Frugal seven-seater delivers on all fronts
Andrew English had the Ford S-Max on long-term test and cracked the magic 40mpg barrier -- just in time for Ford to take the car back
IT took 15,000 miles to finally crack the 40mpg average in our Ford S-Max diesel. I had wondered if the only way to cross this fuel-economy Rubicon was to start measuring once the engine was warm. Certainly the warmer early summer weather will have helped, but these are real odometer-checked tank-top to tank-top figures, gained over thousands of miles of mixed usage including many cold starts. So what changed?
Maybe a bit of driver training. Using the torque of the 161bhp, 2.0-litre diesel which, with a six-speed Ford/Getrag twin-shaft and Powershift transmission, requires a gentle approach to the accelerator. What I can't help thinking, however, is that the engine has fully bedded in and internal friction levels have reached their optimum. In the last few weeks before we bid farewell, the S-Max was delivering a steadfast 44mpg.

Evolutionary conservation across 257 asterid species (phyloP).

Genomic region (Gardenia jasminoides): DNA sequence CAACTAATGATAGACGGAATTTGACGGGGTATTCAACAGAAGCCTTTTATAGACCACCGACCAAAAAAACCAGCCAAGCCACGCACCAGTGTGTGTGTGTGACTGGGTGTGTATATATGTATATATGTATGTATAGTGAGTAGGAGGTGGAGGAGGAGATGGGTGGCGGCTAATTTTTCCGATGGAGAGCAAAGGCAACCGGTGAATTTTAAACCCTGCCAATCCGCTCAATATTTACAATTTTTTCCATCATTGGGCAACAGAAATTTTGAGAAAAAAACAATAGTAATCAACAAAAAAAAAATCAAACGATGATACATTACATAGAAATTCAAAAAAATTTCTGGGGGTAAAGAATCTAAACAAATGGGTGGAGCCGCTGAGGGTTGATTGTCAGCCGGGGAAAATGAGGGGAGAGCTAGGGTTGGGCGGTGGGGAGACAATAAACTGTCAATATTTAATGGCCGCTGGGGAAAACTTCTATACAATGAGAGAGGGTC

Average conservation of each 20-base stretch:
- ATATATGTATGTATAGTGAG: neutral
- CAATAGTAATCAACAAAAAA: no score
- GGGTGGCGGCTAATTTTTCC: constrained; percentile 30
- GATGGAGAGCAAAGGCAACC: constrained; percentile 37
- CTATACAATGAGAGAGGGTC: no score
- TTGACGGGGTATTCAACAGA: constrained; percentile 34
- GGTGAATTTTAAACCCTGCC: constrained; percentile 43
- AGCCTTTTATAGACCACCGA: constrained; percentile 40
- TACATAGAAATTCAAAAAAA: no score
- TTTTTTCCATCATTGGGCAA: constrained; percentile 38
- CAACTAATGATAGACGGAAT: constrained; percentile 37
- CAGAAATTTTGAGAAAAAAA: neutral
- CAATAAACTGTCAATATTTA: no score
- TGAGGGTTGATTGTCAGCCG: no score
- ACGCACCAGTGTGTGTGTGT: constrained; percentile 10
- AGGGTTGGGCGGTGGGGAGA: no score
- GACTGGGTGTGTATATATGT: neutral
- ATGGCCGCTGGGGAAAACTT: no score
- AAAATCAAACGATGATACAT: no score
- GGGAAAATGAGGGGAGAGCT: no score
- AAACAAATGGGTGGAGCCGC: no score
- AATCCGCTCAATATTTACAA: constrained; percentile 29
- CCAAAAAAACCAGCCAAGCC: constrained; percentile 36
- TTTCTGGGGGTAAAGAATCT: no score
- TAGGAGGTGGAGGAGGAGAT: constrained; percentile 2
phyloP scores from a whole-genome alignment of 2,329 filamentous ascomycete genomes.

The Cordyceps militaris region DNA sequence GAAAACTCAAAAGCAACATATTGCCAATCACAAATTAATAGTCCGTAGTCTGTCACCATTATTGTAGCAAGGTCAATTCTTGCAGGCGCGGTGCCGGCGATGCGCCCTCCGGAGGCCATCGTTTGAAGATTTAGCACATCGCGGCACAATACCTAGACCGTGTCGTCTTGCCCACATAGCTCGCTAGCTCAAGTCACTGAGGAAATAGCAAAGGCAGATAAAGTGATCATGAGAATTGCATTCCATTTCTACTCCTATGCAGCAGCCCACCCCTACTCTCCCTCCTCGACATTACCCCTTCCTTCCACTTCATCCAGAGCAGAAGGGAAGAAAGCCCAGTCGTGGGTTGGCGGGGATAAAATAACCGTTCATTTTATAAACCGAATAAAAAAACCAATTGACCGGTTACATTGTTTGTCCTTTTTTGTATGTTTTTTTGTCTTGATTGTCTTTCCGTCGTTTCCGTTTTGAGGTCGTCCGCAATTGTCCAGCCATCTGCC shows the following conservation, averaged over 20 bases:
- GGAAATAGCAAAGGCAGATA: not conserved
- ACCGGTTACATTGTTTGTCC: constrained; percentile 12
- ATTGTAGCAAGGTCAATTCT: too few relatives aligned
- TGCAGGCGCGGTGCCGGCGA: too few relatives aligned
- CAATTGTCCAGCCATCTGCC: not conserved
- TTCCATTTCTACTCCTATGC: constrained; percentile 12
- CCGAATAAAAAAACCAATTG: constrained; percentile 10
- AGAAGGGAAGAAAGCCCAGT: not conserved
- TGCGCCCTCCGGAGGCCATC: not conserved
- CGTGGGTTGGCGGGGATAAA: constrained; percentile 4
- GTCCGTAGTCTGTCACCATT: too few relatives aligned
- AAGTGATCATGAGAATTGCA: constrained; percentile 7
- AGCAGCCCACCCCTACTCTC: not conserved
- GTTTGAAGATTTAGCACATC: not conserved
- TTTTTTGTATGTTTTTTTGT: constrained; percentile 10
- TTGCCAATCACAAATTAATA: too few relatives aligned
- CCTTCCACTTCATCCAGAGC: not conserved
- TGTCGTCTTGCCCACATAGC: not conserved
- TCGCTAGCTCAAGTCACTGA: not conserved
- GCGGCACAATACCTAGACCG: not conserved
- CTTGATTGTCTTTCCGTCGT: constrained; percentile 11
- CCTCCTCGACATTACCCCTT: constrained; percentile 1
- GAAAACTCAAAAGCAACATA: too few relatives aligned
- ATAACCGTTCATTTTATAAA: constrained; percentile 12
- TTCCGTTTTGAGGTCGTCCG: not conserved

Its versatility has spoiled us for whatever follows. Regular dashes down the country, towing the Triking three-wheeler to race meetings and weekly shops were handled brilliantly. No, we didn't use the seven-seat option too often, but when you do need all seven seats there's no substitute.
In Titanium specification, costing €41,345 with metallic paint, this S-Max model was not cheap, but it came fully loaded.
We used and liked the twin-zone air-conditioning, the excellent satnav (plus-€1,670 to €2,630) and intelligent cruise control (plus-€3,280). The voice-activated controls were, on the other hand, an absolute pillage of your wallet.
Ford has proved in the last 12 months that it is possible to have seven seats, acres of space with lots of kit, sporting handling and great economy.
That was always the promise of this 2007 European Car of the Year and, four years later, it's still delivering.